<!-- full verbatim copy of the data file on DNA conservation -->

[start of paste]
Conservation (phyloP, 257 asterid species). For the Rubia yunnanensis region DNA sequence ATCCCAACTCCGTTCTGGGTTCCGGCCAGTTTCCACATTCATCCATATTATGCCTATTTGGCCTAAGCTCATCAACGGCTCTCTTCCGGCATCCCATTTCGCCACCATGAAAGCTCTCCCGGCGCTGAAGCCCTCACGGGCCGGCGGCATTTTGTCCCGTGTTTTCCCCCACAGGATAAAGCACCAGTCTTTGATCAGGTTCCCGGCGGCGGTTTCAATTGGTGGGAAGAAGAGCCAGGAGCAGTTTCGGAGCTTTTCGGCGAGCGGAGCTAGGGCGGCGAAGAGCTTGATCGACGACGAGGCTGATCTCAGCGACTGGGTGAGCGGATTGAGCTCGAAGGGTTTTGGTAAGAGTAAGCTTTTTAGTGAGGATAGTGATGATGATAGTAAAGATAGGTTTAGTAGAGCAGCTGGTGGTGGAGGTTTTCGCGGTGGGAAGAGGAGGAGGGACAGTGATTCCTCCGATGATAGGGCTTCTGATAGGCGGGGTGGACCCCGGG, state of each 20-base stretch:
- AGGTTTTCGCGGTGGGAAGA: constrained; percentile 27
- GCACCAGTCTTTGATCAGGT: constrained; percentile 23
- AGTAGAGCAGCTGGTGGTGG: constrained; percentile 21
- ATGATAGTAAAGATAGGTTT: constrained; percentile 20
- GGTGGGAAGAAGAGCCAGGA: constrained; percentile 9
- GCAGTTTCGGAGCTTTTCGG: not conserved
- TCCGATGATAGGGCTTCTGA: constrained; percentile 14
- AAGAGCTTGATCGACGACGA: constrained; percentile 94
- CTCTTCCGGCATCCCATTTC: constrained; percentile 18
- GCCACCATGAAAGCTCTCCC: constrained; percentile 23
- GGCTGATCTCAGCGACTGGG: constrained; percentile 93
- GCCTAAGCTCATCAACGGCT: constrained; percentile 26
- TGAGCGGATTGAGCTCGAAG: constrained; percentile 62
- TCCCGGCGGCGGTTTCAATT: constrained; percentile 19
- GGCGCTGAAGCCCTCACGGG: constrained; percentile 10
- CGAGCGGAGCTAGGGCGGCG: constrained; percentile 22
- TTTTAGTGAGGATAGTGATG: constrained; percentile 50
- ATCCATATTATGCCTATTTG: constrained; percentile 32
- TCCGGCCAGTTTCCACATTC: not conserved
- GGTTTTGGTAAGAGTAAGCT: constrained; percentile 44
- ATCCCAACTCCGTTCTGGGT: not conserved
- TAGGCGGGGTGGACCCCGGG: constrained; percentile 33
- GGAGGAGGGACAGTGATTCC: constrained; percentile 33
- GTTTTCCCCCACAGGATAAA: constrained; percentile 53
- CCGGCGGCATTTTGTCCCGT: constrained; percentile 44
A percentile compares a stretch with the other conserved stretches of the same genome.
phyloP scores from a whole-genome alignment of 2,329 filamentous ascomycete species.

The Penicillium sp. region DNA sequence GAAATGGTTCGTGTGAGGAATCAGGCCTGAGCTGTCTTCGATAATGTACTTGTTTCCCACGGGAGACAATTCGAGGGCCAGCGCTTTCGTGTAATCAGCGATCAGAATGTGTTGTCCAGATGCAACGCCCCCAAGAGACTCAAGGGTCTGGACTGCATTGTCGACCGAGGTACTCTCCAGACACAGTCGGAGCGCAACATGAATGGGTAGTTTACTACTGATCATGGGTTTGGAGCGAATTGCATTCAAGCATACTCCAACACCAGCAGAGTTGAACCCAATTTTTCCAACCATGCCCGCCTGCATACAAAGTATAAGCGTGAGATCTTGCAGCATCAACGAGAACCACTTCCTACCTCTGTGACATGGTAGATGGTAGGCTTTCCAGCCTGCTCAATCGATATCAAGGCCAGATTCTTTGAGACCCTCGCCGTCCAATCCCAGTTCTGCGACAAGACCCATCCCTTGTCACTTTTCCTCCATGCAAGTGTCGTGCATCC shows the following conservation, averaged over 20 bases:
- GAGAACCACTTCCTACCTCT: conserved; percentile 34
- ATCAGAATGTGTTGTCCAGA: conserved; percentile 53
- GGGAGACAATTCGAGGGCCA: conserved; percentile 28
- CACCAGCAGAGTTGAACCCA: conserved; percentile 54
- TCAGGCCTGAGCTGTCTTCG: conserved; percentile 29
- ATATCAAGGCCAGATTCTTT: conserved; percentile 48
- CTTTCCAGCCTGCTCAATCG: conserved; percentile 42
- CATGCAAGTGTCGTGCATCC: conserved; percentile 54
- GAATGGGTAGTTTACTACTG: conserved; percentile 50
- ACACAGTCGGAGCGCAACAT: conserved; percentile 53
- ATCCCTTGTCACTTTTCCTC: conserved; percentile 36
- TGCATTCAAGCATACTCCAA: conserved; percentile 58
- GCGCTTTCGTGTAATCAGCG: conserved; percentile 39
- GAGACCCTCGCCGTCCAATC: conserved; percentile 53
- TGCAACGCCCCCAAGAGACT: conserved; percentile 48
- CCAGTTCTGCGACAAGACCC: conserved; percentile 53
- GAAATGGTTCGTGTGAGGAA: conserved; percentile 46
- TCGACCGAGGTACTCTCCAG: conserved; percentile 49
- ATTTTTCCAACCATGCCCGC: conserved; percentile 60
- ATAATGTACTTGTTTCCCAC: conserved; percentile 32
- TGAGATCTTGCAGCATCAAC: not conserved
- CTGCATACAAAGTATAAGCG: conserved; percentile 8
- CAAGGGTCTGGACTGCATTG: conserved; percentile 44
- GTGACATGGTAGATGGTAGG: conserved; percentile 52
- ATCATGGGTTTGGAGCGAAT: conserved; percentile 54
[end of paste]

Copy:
Conservation (phyloP, 257 asterid species). For the Rubia yunnanensis region DNA sequence ATCCCAACTCCGTTCTGGGTTCCGGCCAGTTTCCACATTCATCCATATTATGCCTATTTGGCCTAAGCTCATCAACGGCTCTCTTCCGGCATCCCATTTCGCCACCATGAAAGCTCTCCCGGCGCTGAAGCCCTCACGGGCCGGCGGCATTTTGTCCCGTGTTTTCCCCCACAGGATAAAGCACCAGTCTTTGATCAGGTTCCCGGCGGCGGTTTCAATTGGTGGGAAGAAGAGCCAGGAGCAGTTTCGGAGCTTTTCGGCGAGCGGAGCTAGGGCGGCGAAGAGCTTGATCGACGACGAGGCTGATCTCAGCGACTGGGTGAGCGGATTGAGCTCGAAGGGTTTTGGTAAGAGTAAGCTTTTTAGTGAGGATAGTGATGATGATAGTAAAGATAGGTTTAGTAGAGCAGCTGGTGGTGGAGGTTTTCGCGGTGGGAAGAGGAGGAGGGACAGTGATTCCTCCGATGATAGGGCTTCTGATAGGCGGGGTGGACCCCGGG, state of each 20-base stretch:
- AGGTTTTCGCGGTGGGAAGA: constrained; percentile 27
- GCACCAGTCTTTGATCAGGT: constrained; percentile 23
- AGTAGAGCAGCTGGTGGTGG: constrained; percentile 21
- ATGATAGTAAAGATAGGTTT: constrained; percentile 20
- GGTGGGAAGAAGAGCCAGGA: constrained; percentile 9
- GCAGTTTCGGAGCTTTTCGG: not conserved
- TCCGATGATAGGGCTTCTGA: constrained; percentile 14
- AAGAGCTTGATCGACGACGA: constrained; percentile 94
- CTCTTCCGGCATCCCATTTC: constrained; percentile 18
- GCCACCATGAAAGCTCTCCC: constrained; percentile 23
- GGCTGATCTCAGCGACTGGG: constrained; percentile 93
- GCCTAAGCTCATCAACGGCT: constrained; percentile 26
- TGAGCGGATTGAGCTCGAAG: constrained; percentile 62
- TCCCGGCGGCGGTTTCAATT: constrained; percentile 19
- GGCGCTGAAGCCCTCACGGG: constrained; percentile 10
- CGAGCGGAGCTAGGGCGGCG: constrained; percentile 22
- TTTTAGTGAGGATAGTGATG: constrained; percentile 50
- ATCCATATTATGCCTATTTG: constrained; percentile 32
- TCCGGCCAGTTTCCACATTC: not conserved
- GGTTTTGGTAAGAGTAAGCT: constrained; percentile 44
- ATCCCAACTCCGTTCTGGGT: not conserved
- TAGGCGGGGTGGACCCCGGG: constrained; percentile 33
- GGAGGAGGGACAGTGATTCC: constrained; percentile 33
- GTTTTCCCCCACAGGATAAA: constrained; percentile 53
- CCGGCGGCATTTTGTCCCGT: constrained; percentile 44
A percentile compares a stretch with the other conserved stretches of the same genome.
phyloP scores from a whole-genome alignment of 2,329 filamentous ascomycete species.

The Penicillium sp. region DNA sequence GAAATGGTTCGTGTGAGGAATCAGGCCTGAGCTGTCTTCGATAATGTACTTGTTTCCCACGGGAGACAATTCGAGGGCCAGCGCTTTCGTGTAATCAGCGATCAGAATGTGTTGTCCAGATGCAACGCCCCCAAGAGACTCAAGGGTCTGGACTGCATTGTCGACCGAGGTACTCTCCAGACACAGTCGGAGCGCAACATGAATGGGTAGTTTACTACTGATCATGGGTTTGGAGCGAATTGCATTCAAGCATACTCCAACACCAGCAGAGTTGAACCCAATTTTTCCAACCATGCCCGCCTGCATACAAAGTATAAGCGTGAGATCTTGCAGCATCAACGAGAACCACTTCCTACCTCTGTGACATGGTAGATGGTAGGCTTTCCAGCCTGCTCAATCGATATCAAGGCCAGATTCTTTGAGACCCTCGCCGTCCAATCCCAGTTCTGCGACAAGACCCATCCCTTGTCACTTTTCCTCCATGCAAGTGTCGTGCATCC shows the following conservation, averaged over 20 bases:
- GAGAACCACTTCCTACCTCT: conserved; percentile 34
- ATCAGAATGTGTTGTCCAGA: conserved; percentile 53
- GGGAGACAATTCGAGGGCCA: conserved; percentile 28
- CACCAGCAGAGTTGAACCCA: conserved; percentile 54
- TCAGGCCTGAGCTGTCTTCG: conserved; percentile 29
- ATATCAAGGCCAGATTCTTT: conserved; percentile 48
- CTTTCCAGCCTGCTCAATCG: conserved; percentile 42
- CATGCAAGTGTCGTGCATCC: conserved; percentile 54
- GAATGGGTAGTTTACTACTG: conserved; percentile 50
- ACACAGTCGGAGCGCAACAT: conserved; percentile 53
- ATCCCTTGTCACTTTTCCTC: conserved; percentile 36
- TGCATTCAAGCATACTCCAA: conserved; percentile 58
- GCGCTTTCGTGTAATCAGCG: conserved; percentile 39
- GAGACCCTCGCCGTCCAATC: conserved; percentile 53
- TGCAACGCCCCCAAGAGACT: conserved; percentile 48
- CCAGTTCTGCGACAAGACCC: conserved; percentile 53
- GAAATGGTTCGTGTGAGGAA: conserved; percentile 46
- TCGACCGAGGTACTCTCCAG: conserved; percentile 49
- ATTTTTCCAACCATGCCCGC: conserved; percentile 60
- ATAATGTACTTGTTTCCCAC: conserved; percentile 32
- TGAGATCTTGCAGCATCAAC: not conserved
- CTGCATACAAAGTATAAGCG: conserved; percentile 8
- CAAGGGTCTGGACTGCATTG: conserved; percentile 44
- GTGACATGGTAGATGGTAGG: conserved; percentile 52
- ATCATGGGTTTGGAGCGAAT: conserved; percentile 54